For these reasons, a rising chorus of voices within Whitehall is calling for a virtual Cop26, in place of the messy uncertainty of an in-person Cop that may have to be called off anyway, if the pandemic takes a turn for the worse. Yet these calls should be resisted.
The pattern of online meetings is clear, from a climate summit held by the UK last December and Joe Biden’s summit last month. World leaders turn on their microphones, say some warm words, make a pre-rehearsed announcement, and turn off again. For those with commitments to make, it is a showcase; for those without, a whitewash.
Vladimir Putin was praised lavishly at Biden’s summit; yet Russia is a huge fossil fuel exporter, with gas operations that leak so much methane they may be worse than burning coal, and still has no credible climate target. Jair Bolsonaro of Brazil turned up to trumpet his guardianship of the Amazon; the next day he weakened its protection yet again. Australia’s Scott Morrison used his limelight for good PR, but left without a meaningful commitment.
At a virtual Cop, these laggards would play the same trick, spelling disaster for climate action. We cannot afford to keep letting these countries off the hook. Even the countries with commitments need to be persuaded to increase them, and that will only happen under the global glare of a real Cop.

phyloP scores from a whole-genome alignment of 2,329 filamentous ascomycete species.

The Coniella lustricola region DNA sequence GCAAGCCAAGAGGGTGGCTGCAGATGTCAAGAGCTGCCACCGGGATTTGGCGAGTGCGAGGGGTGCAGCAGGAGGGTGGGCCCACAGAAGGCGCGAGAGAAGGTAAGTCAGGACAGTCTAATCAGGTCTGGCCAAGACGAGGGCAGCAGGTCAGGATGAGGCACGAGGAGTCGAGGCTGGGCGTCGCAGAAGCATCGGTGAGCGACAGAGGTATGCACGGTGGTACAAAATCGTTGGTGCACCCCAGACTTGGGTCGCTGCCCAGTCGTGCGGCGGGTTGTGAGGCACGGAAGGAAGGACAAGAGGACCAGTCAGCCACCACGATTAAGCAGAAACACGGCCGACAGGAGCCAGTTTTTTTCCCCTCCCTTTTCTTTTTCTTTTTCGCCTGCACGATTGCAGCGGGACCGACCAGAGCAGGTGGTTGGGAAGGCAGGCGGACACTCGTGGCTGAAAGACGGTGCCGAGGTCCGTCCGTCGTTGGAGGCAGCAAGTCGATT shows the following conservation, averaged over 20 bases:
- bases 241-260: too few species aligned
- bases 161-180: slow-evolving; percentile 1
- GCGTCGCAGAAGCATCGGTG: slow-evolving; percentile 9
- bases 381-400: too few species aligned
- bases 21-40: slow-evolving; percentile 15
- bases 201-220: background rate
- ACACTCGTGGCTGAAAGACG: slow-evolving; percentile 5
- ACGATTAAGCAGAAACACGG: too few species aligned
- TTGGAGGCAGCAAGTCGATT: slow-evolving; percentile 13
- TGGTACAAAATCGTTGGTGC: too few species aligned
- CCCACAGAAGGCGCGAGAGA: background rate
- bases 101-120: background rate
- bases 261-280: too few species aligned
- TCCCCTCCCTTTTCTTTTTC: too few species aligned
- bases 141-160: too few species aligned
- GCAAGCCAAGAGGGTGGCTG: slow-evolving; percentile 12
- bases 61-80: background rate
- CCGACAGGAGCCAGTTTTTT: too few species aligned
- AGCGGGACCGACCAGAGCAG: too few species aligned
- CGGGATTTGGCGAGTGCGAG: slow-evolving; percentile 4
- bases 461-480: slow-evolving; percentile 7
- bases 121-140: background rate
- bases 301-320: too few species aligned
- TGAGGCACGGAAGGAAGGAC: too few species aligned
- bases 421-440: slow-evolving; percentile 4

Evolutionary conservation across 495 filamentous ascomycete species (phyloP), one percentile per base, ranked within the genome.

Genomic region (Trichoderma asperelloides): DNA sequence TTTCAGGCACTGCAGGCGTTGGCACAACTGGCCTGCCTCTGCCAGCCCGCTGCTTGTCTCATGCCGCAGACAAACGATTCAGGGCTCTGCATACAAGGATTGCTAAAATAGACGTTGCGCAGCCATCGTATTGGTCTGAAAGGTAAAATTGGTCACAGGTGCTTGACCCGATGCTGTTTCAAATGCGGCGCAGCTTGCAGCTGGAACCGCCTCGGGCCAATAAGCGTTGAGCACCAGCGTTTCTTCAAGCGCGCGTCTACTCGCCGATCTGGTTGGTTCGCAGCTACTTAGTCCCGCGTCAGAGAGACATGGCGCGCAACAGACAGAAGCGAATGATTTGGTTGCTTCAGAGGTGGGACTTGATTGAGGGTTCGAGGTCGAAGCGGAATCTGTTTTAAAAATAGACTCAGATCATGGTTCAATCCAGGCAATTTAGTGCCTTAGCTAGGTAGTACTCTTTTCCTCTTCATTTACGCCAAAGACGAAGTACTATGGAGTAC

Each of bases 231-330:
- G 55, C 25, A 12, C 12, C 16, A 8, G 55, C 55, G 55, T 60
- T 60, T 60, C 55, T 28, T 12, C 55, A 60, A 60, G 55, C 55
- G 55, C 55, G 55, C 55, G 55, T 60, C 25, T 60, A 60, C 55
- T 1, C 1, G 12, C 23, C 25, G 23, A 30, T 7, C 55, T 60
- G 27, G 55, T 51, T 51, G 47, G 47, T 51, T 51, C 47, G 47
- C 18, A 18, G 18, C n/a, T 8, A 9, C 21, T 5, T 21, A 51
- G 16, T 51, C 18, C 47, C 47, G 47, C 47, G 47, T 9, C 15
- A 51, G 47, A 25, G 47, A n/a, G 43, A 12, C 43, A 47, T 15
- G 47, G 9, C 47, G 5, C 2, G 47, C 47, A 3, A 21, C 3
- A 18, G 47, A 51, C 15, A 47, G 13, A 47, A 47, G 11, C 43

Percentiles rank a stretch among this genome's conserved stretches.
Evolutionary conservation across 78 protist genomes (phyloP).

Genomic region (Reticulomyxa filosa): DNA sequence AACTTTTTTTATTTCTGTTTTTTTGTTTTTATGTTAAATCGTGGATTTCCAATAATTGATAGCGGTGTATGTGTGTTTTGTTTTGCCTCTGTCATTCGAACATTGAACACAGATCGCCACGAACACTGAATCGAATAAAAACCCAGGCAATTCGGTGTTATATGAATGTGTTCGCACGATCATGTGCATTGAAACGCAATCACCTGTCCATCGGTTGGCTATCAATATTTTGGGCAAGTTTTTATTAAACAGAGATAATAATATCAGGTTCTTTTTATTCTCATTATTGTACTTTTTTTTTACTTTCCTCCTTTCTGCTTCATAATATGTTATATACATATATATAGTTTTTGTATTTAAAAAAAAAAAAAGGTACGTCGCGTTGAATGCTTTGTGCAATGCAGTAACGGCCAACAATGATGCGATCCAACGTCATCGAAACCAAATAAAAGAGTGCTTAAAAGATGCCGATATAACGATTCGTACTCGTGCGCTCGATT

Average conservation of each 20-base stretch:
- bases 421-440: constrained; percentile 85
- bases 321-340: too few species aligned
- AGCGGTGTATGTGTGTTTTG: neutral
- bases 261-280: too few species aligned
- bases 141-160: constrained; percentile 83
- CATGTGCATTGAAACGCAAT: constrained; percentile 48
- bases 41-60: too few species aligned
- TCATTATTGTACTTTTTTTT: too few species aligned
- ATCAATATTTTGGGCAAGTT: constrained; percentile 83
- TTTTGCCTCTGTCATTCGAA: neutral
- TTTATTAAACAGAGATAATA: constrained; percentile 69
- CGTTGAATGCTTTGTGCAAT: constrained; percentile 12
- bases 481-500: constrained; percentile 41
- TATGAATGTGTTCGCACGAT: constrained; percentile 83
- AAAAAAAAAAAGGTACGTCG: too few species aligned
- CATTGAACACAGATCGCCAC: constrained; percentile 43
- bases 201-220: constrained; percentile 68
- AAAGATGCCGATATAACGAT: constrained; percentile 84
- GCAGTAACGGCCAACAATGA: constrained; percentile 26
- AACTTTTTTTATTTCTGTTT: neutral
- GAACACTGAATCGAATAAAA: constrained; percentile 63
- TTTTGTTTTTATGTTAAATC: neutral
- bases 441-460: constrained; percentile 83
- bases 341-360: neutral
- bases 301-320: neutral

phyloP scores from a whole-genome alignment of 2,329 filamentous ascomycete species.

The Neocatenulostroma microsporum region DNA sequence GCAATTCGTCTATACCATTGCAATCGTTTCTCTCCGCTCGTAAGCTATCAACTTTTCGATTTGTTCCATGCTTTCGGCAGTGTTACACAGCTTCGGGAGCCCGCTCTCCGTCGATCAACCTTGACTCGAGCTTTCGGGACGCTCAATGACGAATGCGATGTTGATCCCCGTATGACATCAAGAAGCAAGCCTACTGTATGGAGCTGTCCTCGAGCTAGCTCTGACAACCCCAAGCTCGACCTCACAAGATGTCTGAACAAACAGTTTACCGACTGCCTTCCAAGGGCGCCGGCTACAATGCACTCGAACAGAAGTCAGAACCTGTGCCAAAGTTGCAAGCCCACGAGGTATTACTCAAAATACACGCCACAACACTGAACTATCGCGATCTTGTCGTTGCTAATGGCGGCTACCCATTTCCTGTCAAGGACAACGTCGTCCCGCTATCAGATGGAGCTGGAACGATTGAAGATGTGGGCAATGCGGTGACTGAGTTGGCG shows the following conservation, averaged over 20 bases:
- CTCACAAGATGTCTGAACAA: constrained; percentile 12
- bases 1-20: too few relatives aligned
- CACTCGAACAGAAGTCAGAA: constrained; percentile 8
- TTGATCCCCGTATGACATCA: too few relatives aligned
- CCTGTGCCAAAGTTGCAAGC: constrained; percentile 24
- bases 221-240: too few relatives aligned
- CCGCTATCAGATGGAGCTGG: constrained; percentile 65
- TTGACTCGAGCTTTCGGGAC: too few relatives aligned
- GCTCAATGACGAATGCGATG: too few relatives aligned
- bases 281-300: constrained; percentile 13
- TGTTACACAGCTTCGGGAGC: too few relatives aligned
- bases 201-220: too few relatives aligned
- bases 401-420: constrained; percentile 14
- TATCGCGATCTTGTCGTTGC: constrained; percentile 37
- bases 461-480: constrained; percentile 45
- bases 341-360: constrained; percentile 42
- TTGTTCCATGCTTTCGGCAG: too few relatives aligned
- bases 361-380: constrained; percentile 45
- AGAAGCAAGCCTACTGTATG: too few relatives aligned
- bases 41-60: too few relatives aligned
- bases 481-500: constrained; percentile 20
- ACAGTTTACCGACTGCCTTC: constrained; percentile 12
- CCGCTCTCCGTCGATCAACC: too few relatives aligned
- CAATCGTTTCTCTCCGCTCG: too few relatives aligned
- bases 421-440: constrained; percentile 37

In the white heat of in-person negotiations, longstanding positions melt and new alliances are forged. The real turning point for the Paris agreement came not in the French capital but four years before, in Durban in 2011. The EU wanted to agree a pathway to what subsequently became the Paris treaty; China and India, balking at what they saw as curbs to their growth, opposed it. They thought they could rely on other developing countries to back them, but the EU had forged its own coalition. Allies fell away until, after a marathon 40-hour negotiating session, China and India’s ministers were left alone, pitted against the EU’s Connie Hedegaard, with the US, Japan and others exhausted on the sidelines, betting the EU would cave. Hedegaard stood firm: at a nail-biting final standup meeting in the centre of the hall, shortly before dawn, surrounded by a tight group of interpreters and close advisers, China and India finally compromised, and the way was suddenly paved for Paris.
The irony, for those who would persuade the UK’s prime minister to have a stage-managed online meeting, is that Boris Johnson would shine at an in-person Cop. His gift for personal relations, for smooth talking and cajolery, jollying and chivvying and flattering people into doing what he wants, is precisely what is needed to bring the reluctant to the table and magic up a consensus from unlikely bedfellows.
With less than six months to go, these questions are pressing. The UK cannot make the call alone – the UN and the Cop Bureau, made up of developed and developing country representatives, have the final say – but the UK will have major influence. Johnson’s advisers may push for a safe, predictable, virtual Cop26. The prime minister should ignore them, go with his instincts and take the risk of a real in-person Cop26, where his unique personal appeal, infuriating to many, could be his great strength. Glasgow could yet be his finest hour.